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City Diner servers dish on customer Tim Kaine

RICHMOND, Va. — For Yvonne Darnell, Tuesday’s vice presidential debate is all about her hometown favorite. She has been serving Tim Kaine breakfast at the City Diner for almost nine years. So it is no question for her whose side she will be on during the debate.

“Everybody wants to see him do well,” Darnell said. “It’s always like the hometown guy. You know you want to see him rise up. It’s exciting. We’re just counting down the days now, and see what comes and happens.”

Kaine has been a regular at City Diner on West Broad Street for years, and according to the staff there he has lived up to his reputation for being a man who doesn’t let his political success get to his head.


Waitress Susie Joynes, who has served Kaine for 13 years, said that he is like any other customer despite his successful political career as mayor, governor and U.S. senator. Before becoming Hillary Clinton’s running mate, City Diner was Kaine’s regular choice for breakfast on Tuesday mornings.

On Tuesday evening, the diner staff will be crossing their finger for Kaine as he debates Republican vice presidential nominee Mike Pence at Longwood University in Farmville.

“He’s a super guy. Very down to earth,” Joynes said. “What you see is what you get. He’s real. He comes in here and he’s just a regular guy. He’s super nice and his family is great.”

When he isn’t busy running for vice president, Kaine typically meets with the same group of friends for his weekly City Diner breakfast, hanging around after eating for an hour or so to have some casual conversations.


“He just comes in. He chills with his neighbors. It’s the same group for the last 10 or 11 years that have been coming in here, and they’re friendly and good guys. They’re all local guys, and you know, they keep him grounded,” said Darnell.

As for ordering his meal, Kaine usually sticks to the basics and knows what he likes.

“He gets coffee, eggs, bacon, toast, you know. Sometimes apples, sometimes home fries,” said Darnell. “But he’s pretty much a creature of habit.”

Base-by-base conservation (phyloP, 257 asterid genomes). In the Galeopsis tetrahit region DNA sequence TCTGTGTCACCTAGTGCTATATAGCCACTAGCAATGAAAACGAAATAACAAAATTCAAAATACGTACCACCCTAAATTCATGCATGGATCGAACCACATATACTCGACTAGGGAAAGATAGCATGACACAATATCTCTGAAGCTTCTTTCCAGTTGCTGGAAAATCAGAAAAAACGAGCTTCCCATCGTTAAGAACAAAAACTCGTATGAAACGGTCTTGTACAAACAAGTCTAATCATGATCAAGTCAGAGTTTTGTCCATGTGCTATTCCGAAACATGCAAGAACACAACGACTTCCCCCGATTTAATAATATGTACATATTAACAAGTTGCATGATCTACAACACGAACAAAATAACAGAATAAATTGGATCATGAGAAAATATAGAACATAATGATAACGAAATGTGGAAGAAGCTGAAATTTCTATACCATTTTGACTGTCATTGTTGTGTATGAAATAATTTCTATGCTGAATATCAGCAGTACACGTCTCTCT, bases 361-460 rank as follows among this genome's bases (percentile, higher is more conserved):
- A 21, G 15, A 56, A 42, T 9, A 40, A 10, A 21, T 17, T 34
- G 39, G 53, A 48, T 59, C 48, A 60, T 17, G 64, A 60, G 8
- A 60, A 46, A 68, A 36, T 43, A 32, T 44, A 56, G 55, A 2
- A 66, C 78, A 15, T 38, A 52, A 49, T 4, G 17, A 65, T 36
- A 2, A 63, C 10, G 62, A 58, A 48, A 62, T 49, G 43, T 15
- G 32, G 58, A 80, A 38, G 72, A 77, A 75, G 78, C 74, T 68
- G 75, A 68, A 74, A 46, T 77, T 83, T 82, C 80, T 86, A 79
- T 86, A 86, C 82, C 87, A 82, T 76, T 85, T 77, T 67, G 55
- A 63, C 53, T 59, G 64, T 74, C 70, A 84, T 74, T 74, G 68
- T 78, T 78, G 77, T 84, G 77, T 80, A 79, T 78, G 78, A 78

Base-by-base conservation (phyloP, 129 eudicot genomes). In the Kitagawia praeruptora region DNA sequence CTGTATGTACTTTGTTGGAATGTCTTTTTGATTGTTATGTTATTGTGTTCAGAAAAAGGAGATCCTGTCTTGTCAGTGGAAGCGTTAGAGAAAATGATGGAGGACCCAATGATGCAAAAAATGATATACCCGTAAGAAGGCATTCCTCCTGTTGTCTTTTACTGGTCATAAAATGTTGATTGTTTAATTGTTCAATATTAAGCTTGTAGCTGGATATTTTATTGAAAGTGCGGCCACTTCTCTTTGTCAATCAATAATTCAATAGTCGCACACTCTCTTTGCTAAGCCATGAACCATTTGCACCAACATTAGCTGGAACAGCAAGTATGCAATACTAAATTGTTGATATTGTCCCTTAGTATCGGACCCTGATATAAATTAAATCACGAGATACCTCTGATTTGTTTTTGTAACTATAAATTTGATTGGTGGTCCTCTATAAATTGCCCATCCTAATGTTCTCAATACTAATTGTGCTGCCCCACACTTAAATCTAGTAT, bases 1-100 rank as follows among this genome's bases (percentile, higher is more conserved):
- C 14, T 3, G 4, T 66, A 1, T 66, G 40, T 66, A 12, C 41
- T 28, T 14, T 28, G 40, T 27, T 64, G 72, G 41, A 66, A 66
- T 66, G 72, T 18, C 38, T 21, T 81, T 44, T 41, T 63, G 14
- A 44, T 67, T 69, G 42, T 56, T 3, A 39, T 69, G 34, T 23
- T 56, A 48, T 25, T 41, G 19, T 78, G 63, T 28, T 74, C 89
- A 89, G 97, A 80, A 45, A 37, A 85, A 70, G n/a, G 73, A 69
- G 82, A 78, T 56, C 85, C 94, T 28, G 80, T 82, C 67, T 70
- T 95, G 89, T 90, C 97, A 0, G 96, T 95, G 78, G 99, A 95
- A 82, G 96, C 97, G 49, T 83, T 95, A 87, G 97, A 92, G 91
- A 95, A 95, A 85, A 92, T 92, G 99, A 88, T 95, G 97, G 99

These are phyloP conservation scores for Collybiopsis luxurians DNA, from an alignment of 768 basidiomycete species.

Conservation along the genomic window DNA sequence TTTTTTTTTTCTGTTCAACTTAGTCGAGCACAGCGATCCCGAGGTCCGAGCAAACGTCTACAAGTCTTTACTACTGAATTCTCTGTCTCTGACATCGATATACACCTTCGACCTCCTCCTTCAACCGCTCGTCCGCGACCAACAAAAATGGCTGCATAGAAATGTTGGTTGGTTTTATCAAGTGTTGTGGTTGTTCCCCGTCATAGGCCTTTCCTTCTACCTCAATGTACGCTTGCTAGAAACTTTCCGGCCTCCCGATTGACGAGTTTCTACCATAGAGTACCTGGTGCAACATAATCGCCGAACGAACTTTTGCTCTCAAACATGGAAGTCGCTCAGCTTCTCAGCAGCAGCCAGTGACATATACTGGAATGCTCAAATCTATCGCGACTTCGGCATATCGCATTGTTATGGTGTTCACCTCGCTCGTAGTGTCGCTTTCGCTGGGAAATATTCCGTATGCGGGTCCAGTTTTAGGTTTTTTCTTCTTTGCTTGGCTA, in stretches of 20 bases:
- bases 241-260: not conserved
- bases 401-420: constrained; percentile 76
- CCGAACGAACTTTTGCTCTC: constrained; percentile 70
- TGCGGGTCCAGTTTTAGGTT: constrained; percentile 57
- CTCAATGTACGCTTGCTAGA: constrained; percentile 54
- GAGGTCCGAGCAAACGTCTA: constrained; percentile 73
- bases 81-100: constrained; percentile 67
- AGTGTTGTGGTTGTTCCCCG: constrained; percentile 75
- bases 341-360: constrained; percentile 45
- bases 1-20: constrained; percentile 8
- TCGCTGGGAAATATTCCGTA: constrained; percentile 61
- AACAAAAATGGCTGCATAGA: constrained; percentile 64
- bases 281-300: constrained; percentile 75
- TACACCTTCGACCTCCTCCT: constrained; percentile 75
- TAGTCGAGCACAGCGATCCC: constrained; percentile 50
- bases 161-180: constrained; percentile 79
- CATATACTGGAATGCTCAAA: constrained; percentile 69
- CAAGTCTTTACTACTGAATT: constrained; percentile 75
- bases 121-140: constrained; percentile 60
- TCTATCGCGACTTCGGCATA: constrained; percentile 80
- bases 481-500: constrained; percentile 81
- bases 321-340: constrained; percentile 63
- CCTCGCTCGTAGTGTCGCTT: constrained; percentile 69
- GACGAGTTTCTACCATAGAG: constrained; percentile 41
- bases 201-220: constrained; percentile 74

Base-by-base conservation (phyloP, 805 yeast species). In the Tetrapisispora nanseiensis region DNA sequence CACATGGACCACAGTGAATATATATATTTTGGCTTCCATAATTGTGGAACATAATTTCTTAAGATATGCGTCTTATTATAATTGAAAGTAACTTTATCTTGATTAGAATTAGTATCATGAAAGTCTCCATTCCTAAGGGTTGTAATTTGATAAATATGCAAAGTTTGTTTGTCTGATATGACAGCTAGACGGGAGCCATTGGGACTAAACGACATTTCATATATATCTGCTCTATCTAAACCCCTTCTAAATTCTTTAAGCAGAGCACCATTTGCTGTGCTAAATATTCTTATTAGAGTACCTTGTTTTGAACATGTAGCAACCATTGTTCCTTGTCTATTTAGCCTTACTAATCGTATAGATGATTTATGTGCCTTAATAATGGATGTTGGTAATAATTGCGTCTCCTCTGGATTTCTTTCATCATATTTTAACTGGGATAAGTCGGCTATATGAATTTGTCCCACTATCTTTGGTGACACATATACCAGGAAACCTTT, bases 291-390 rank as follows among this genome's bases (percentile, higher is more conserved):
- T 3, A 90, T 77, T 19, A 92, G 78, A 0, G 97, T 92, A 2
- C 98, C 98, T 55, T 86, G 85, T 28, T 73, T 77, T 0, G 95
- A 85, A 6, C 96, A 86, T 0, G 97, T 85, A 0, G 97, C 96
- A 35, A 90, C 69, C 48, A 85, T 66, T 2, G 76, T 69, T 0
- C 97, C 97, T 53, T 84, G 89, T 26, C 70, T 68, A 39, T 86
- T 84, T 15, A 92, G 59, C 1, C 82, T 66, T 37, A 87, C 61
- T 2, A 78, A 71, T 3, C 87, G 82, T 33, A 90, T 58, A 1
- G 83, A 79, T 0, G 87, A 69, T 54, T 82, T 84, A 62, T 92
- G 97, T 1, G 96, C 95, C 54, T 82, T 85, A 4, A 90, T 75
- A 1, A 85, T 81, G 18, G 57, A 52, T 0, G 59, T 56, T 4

Since word has gotten out about Kaine’s weekly breakfast spot, the City Diner staff has noticed that an increasing number of Richmonders come by to catch a glimpse of him.

“Now people come here because he comes here, and now we’ve become popular,” Joynes said.

Even shortly after Clinton picked him as her running mate, Kaine came by the diner as usual to have breakfast with his friends.

“Everybody gave him a standing ovation when he came in, so it was really sweet, because people do recognize him, and recognize him as a local,” Darnell said.


Joynes said that all of Richmond would share in the excitement, not just those who are used to seeing him at the diner, if Kaine became vice president.

“It would be pretty cool and very exciting for everybody in Richmond, because everybody knows him,” Joynes said. “He’s just a local guy.”

The only thing that changed in Kaine’s diner visits since his vice presidential nomination, besides the frequency of them, is the amount of security. During his time as governor and senator, there were typically only two security guards that kept an eye on him during breakfast at the diner, said Joynes.

But during Kaine’s two visits as a vice presidential candidate, the diner had to adjust to secret service agents at nearly every door in the restaurant, added Joynes.

“The last time he came in, it was, like, four or five black SUVs pulled up out front,” said Joynes. “And it’s all very like, ‘What the hell is going on?’ Because we know him as Tim. We don’t even call him Mr. Kaine or anything. It was kind of crazy.”

Despite his busy schedule, there’s always a chance that Kaine will stop by the City Diner to grab a familiar bite to eat. If he does, it will be a nice treat for the diner staff.

“Maybe Tim will be in tomorrow,” Darnell said on Monday. “We’ll see, since he’s in town. We look forward to that.”

By James Miessler and Natalie Quinn (Special to

EDITOR’S NOTE: has partnered with the “iPadJournos” mobile and social media journalism project at VCU’s Richard T. Robertson School of Media and Culture. Students from the project reported this story.